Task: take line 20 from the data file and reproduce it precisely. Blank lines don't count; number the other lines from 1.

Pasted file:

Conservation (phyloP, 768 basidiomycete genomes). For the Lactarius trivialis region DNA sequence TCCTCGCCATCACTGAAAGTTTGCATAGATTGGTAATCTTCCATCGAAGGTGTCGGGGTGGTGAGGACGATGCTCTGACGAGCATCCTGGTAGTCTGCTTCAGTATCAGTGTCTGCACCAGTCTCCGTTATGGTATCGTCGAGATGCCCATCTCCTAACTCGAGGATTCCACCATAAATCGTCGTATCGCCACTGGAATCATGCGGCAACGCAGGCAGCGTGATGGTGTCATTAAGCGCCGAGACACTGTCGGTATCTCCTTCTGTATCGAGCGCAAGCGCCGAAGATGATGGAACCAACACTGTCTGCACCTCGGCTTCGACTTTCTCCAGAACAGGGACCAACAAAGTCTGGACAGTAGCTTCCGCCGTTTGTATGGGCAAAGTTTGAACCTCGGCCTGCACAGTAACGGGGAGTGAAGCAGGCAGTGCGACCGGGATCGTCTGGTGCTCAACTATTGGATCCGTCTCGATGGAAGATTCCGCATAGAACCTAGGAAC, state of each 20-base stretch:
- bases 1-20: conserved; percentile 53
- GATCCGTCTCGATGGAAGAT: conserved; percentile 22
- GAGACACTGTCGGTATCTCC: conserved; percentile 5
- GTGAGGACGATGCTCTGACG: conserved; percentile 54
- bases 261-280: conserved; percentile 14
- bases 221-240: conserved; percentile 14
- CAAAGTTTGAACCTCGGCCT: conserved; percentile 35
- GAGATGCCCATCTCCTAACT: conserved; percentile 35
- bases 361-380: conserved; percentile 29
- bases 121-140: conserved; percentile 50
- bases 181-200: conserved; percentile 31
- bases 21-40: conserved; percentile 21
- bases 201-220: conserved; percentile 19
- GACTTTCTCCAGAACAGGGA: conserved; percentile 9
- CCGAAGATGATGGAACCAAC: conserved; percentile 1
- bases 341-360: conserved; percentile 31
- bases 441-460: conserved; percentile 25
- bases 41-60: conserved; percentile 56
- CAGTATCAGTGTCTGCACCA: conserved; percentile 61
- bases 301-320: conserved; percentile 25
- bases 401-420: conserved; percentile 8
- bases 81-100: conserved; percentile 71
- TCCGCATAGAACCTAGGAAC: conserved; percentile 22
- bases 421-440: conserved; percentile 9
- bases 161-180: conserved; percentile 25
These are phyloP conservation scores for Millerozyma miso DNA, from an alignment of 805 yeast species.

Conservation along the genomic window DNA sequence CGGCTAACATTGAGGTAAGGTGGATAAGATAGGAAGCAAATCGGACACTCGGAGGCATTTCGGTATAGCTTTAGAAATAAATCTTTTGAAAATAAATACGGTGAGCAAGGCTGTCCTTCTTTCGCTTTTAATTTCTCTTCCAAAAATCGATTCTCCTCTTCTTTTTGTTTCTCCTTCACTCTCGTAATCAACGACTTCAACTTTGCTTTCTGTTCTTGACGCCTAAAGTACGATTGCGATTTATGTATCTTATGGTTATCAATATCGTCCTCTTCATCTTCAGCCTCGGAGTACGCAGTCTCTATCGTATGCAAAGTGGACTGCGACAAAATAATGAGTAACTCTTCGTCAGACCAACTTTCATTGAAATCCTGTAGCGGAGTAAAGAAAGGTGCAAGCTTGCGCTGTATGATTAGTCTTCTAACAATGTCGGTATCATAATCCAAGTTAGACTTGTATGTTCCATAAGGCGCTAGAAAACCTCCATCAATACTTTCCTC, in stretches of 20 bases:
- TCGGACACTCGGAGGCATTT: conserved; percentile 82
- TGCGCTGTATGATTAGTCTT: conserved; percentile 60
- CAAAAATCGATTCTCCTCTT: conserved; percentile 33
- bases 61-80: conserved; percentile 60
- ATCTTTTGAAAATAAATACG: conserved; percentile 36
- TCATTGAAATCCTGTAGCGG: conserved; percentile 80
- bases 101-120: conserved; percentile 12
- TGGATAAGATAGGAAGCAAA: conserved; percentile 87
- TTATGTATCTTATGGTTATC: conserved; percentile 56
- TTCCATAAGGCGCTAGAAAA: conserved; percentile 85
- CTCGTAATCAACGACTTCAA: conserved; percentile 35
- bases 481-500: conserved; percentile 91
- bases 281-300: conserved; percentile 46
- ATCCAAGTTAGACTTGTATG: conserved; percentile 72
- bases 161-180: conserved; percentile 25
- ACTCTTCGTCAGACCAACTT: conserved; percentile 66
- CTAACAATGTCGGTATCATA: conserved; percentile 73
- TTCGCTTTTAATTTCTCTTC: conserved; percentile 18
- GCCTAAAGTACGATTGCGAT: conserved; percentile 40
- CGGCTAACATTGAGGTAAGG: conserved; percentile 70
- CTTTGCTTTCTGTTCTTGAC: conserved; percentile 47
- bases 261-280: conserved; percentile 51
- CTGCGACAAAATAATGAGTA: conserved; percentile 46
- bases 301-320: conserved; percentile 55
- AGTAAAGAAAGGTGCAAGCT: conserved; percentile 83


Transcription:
- CAGTATCAGTGTCTGCACCA: conserved; percentile 61